From their 70-year-old home, Cochabamba sisters start their days early, often working late into the evening. Durán and her community live in the southern zone of the city serving the families of peasants and former miners who no longer have work in the silver mines around Potosi and Lake Titicaca. Almost 500 years of over-mining has created massive sink holes and environmental destruction in a country that had some of the richest silver mines in the world. Once towering over 15,600 feet, Cerra Rico, the proud mountain symbol on the Bolivian flag, now stands in a state of collapse, an ever-present danger to miners still working at the site. The miners refer to it as “the mountain that eats men.”
The sisters know the history but now must deal with the ever-present reality of relocated, struggling families with limited utilities, sanitation, food, and education. Duran teaches and helps administer a school with more than 900 students, pre-K through secondary. Also working at the school, Sr. Madina Moroña Suarez teaches secondary students and provides support services for the students and their families.
Besides the basic academic courses, the school provides education in music and Bolivian history and culture, raising awareness of environmental issues such as recycling, deforestation and preserving Mother Earth. Begun by a local parish priest, the school was named by parents to honor a celebrated Bolivian sculptor, Marina Núñez del Prado. The sisters, parish and parents struggle to keep the school solvent as it grows in numbers.
Nothing is easy, as this school struggles to survive economically and provide basic education to the miners’ children. Some teachers drive hours to teach their classes each day and volunteers help staff the school. Every 15 days, trucks from the center of the city make the steep climb to fill the school’s water cistern. At times the children bring bottled water from home to keep the school’s small orchard alive, walking miles carrying water in their backpacks.
Durán says their students lack economic resources, which “obliges them to look for additional support through temporary part-time jobs such as tailoring clothes, backpacks, shoes, and hats.” Also, adolescent girls work with their mothers selling in the markets while adolescent boys try to pick up day-labor jobs to help the family make ends meet in small homes that sleep five to seven in a room at night. Many fathers are forced to look for jobs miles or countries away from their families, and the stress of poverty makes domestic violence an ever-present reality, according to the sisters.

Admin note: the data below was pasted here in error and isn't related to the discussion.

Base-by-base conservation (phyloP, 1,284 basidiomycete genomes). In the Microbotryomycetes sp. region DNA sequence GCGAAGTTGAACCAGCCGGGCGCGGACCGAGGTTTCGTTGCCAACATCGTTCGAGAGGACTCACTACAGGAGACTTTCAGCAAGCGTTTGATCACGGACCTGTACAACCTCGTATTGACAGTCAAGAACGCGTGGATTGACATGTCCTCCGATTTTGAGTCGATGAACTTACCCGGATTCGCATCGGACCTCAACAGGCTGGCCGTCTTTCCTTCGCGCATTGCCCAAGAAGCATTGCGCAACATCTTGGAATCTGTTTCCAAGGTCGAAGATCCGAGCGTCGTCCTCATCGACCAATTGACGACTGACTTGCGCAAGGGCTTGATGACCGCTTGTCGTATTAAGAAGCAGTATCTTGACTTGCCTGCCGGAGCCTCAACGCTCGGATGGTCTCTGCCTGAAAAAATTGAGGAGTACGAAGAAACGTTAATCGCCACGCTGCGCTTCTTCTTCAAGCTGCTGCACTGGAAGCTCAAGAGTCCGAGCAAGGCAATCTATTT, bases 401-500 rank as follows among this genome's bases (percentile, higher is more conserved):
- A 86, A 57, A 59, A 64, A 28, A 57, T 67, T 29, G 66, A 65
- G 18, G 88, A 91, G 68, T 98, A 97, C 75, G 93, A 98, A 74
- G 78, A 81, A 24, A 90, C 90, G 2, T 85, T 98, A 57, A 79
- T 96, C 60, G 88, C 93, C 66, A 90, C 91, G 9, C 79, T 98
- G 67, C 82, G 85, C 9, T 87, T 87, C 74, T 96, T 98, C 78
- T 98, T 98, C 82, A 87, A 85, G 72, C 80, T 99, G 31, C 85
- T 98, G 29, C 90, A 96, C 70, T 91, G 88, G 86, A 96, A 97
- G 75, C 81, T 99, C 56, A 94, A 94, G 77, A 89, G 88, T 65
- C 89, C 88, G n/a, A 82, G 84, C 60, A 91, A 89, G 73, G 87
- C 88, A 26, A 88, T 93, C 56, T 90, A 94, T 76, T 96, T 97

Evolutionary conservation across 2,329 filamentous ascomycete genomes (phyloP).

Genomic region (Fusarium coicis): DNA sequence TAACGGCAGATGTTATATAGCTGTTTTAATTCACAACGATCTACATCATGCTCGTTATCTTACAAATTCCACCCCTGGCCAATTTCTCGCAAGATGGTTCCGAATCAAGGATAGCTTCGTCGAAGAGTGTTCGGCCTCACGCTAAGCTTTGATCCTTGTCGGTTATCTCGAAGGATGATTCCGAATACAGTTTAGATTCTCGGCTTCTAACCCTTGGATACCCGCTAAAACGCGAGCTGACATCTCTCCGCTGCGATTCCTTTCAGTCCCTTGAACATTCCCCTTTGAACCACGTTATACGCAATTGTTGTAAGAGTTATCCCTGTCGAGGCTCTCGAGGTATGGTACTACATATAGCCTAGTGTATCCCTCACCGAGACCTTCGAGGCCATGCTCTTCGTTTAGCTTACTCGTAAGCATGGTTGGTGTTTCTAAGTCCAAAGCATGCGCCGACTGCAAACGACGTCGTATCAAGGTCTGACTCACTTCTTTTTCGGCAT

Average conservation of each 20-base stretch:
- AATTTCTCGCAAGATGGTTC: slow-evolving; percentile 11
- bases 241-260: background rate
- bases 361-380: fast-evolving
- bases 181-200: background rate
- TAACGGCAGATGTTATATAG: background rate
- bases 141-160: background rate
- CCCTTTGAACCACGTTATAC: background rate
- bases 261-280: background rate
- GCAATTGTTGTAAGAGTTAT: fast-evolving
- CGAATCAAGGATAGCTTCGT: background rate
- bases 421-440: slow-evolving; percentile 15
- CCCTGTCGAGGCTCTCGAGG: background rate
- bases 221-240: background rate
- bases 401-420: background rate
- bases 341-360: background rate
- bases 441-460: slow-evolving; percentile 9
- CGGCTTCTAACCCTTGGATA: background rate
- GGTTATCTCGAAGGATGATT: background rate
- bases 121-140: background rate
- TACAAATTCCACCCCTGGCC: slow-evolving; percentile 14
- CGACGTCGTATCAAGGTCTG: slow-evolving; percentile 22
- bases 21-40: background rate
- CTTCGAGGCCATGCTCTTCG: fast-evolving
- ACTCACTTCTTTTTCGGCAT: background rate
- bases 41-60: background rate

The winding, narrow road that climbs to the miners’ homes is not for the faint of heart, but Sr. Zelinda Rosin commandeers her five-speed, standard-transmission SUV with expert skills and a fearless spirit. Rosin oversees the six comedores (small dining halls) for the children of the miners. They feed about 450 children each day. Women in the parish and mothers of the children are given money to buy food for the week, and in small, sparse kitchens they work their magic with large metal pots and long-handled stirring spoons. Other women make fresh bread and create a high-protein soy, corn or barley milk for the children each day.
The cost is divided between St. John the Baptist Parish and the parents, who pay what they can; that usually amounts to about one dollar a week per student. Rosin talked about the importance of parents helping to share the financial burden even with very limited incomes.
“This gives them some sense of dignity and self-esteem by helping to pay their children’s way,” she said.
Sr. Ericka Rodriguez Salvatierra leaves early in the morning and returns late at night to attend classes for a physical therapy certificate and to learn English. Youngest of the sisters, she works daily to master the proclivities of the language while serving as the community’s communication liaison. Aided by her computer and social media skills, Salvatierra provides an important role for her community, linking them to the 11 other sisters in Bolivia and to the global network of the Sisters of St. Joseph. Earlier in her life she had been taught by St. Joseph sisters who ministered in the El Beni area of Bolivia where she grew up. It was from this early association that she knew she wanted to be a sister and work alongside her mentors.
Well into her eighth decade, Sr. Natalicia Zago participates in parish work but also serves as caretaker for the flowers, garden and small animals that cover the sisters’ large open courtyards. Originally from Brazil, she delights with her gardening and landscaping as she makes her rounds talking to and caring for animals and plants with kind eyes, a gentle demeanor and a soft, lilting voice. Watching her tend to plants and the small animals in the sisters’ yard, you get the feeling that there is a level of communication present that only she and the natural world around her understand.
Amid the grim realities of life in Cochabamba, these five sisters minister to the needy. Their days are long, often supplemented with providing liturgy, music and parish education at night and on weekends.
Twenty years ago, the sisters and the city gained a powerful symbol for the religious faithful. Visited by hundreds of pilgrims daily, some who climb the 2,000 steps to the 133-foot statue, Cristo de la Concordia (Christ of Peace) stands atop San Pedro Hill with hands raised over Cochabamba, watching silently and protectively, as if blessing a busy but difficult existence in the valley below. The Bolivian Sisters of St. Joseph understand this and labor within the city, doing their part to make lives better for the “dear neighbor.”
[Carol K. Coburn is Professor of Religious Studies and Women and Gender Studies at Avila University in Kansas City, Mo.]